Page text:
Let it be first noted that the Raptors got proper-f***ed by the refs here. I’ve been ignoring the moaning that’s going on about the refs, writing it off to the zebras being generally inclined to let players play, and assuming that things were evening out. Not so last night when Andrea Bargnani got hit on the wrist on the game-winning mid-range jumper, a possession after DeRozan’s drive to the rim met with a Charlotte hack and a blank stare from the baseline ref. I don’t think this is a David Stern conspiracy because Stern doesn’t give two shits about the Bobcats and the Raptors, it’s just that the Raptors don’t have players that are known for being aggressive. This will self-correct over time, but right now it’s painful to take.
Much like against Philly, the Bobcats played some small ball with Biyombo in the middle and this time Casey stuck more or less with a bigger lineup, choosing to play to his strengths. When you do that you expect to give up things in transition and maybe some open jumpers, what you don`t expect is being out-rebounded and in fact, that`s exactly where you expect to gain an advantage. How the Raptors were a -1 on the glass and gave up 50 points in the paint while having two 7-footers playing most of the game is plain wrong. Andrea Bargnani`s two rebounds in 33 minutes and zero defense all game long, have a lot to do with it, but at least this time around he made up for it by having a strong offensive game.
Bargnani looked sharp offensively to start, and with Jeffery Taylor clamping down on DeRozan, Bargnani`s early offense was key. However, when the other team identifies you as a weak defensive link by having Byron Mullens isolate you, it`s an embarassing problem. DeRozan was getting roughed up by Taylor which left his backcourt mate, Lowry, to pick up the slack and that he did. He was involved in a battle with Kemba Walker and played him even, no more no less. Walker’s speed was a problem for Lowry and the UConn man got away with too much last night, especially considering Lowry’s main selling point is his defense.
The stalwart for the Raptors was Jonas Valanciunas, who is quickly becoming the only big on the Raptors who plays like a big (Ed Davis’s flash in pans not included). He fought with Biyombo and Mullens for positioning, went after the offensive boards as is always the case, and moved brilliantly without the ball. Instead of strictly living a vulturous existence off of the offensive glass, he had it passed to him on occasion in two-man sets and did well. One of the plays Casey runs a lot is a high-post where the center catches the ball above the elbow, with screens being set to open up back cut opportunities. It requires the center to deliver the ball and that’s an area Valanciunas needs to improve on. Bargnani’s in that position a lot too, and I think both are lacking in that department, but Valanciunas actually has a chance to develop that part of his game.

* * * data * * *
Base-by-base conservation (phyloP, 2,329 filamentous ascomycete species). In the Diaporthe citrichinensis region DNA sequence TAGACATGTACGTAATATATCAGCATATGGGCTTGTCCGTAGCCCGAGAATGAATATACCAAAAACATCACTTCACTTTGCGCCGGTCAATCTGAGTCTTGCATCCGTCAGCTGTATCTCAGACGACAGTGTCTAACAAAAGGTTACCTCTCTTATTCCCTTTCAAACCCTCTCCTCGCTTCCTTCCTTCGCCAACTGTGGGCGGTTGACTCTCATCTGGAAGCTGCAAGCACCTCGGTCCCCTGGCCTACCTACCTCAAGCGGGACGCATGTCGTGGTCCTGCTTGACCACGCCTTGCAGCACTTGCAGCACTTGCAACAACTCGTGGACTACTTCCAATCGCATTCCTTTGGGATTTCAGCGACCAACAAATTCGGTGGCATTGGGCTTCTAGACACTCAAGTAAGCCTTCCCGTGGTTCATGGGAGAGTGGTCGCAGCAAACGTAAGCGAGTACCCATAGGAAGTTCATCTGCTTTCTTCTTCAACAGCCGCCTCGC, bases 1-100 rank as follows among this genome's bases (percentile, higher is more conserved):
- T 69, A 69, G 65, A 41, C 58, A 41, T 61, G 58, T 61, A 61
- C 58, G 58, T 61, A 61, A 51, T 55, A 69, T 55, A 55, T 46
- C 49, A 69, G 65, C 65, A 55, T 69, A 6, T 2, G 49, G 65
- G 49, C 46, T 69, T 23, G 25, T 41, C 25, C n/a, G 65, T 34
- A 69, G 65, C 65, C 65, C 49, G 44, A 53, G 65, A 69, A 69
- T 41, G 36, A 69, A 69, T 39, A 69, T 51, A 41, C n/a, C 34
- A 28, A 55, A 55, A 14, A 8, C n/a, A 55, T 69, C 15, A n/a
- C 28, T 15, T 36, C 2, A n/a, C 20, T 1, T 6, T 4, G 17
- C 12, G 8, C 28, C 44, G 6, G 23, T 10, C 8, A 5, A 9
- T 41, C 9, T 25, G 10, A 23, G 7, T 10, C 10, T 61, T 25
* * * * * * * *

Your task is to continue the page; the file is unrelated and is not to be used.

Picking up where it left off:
On the strength of Jonas, Lowry, and Bargnani, the Raptors were up 10 with 7 minutes to go in the third, but you just knew it wouldn’t last. I just didn’t think it would end in an immediate 13-0 run. It was a classic case of failing to close out a quarter. Some ill-advised jumpers by Bargnani and DeRozan, turnovers by the same, and the entire team failing to buckle down on defense and allowing Charlotte to run in transition. It was the very definition of wasting away all the hard work done up to that point. Sixteen fast-break points for Charlotte, and more critically, them playing the Raptors even on the glass gave them too many opportunities, and easy ones at that. It didn’t help that going up against Sessions and Walker, two good ball-handlers, the Raptors defense wasn’t able to force the turnovers they usually do.